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2020 / 2021 Edition

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Revolutionary resurfacing trial on the A1

Graphene

National Highways to trial use of graphene in Northumberland resurfacing scheme later this month

NATIONAL Highways is to trial the use of graphene – a material only one atom thick – in road surfacing to see if it prolongs the lifespan of the surface.

If successful, use of this high-tech product could see the operational life of key road features extended by several years, reducing the frequency of roadworks and making journeys for road users smoother and more reliable.

Graphene is the name for a single sheet of carbon atoms, arranged in a honeycomb pattern. It is the building block of graphite – pencil lead – and is an incredibly strong, conductive, and flexible material that can be utilized in a wide range of applications, from aerospace engineering to digital electronics and biomedicine.

The revolutionary resurfacing trial will take place along three miles of the northbound carriageway of the A1 between Newton on the Moor and West Cawledge, south of Alnwick, in Northumberland, from 19 September to 1 November 2021.

National Highways’ asset needs manager, Graeme Watt, said: ‘This is an exciting time for National Highways. We are constantly striving to improve the journeys of our customers and graphene has real potential to do that.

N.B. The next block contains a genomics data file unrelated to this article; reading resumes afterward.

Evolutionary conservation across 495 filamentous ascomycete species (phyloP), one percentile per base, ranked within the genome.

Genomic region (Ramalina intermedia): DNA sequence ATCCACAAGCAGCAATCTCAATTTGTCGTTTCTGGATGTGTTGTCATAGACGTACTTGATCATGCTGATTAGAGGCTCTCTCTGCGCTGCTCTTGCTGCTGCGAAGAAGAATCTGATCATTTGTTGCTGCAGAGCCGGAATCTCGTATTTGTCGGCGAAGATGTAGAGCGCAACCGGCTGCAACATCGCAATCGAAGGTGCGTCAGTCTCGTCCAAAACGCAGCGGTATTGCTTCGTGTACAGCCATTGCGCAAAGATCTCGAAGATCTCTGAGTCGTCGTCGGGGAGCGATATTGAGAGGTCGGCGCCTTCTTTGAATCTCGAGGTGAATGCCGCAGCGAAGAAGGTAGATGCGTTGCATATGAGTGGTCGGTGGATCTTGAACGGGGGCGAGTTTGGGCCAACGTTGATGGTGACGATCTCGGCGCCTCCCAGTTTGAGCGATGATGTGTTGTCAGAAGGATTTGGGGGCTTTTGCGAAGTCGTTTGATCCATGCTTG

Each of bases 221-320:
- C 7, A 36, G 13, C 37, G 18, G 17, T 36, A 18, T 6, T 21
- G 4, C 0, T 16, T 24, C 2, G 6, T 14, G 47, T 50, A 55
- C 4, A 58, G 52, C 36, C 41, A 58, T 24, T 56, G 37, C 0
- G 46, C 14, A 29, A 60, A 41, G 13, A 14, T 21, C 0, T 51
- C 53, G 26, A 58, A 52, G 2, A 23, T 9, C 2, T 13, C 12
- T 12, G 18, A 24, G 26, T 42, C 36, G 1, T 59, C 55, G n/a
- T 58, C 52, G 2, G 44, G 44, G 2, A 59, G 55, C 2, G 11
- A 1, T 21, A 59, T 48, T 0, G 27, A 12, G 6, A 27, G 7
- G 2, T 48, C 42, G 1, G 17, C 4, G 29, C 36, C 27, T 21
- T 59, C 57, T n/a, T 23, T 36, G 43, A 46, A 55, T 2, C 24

‘Laboratory trials have been a success and the on-site trials in Northumberland will be a world-first use of graphene in road production, which enforces our commitment to innovation and helps to push the industry towards more carbon-friendly maintenance with longer-lasting solutions which we all benefit from.

‘Graphene’s benefits are industry-changing. It’s stronger than steel and adding it to other materials can turn them into super materials. From what we’ve seen so far, it could make some of our assets last significantly longer.’

National Highways is carrying out the trials with the Graphene Engineering Innovation Centre (GEIC) at The University of Manchester and Pavement Testing Services (PTS).

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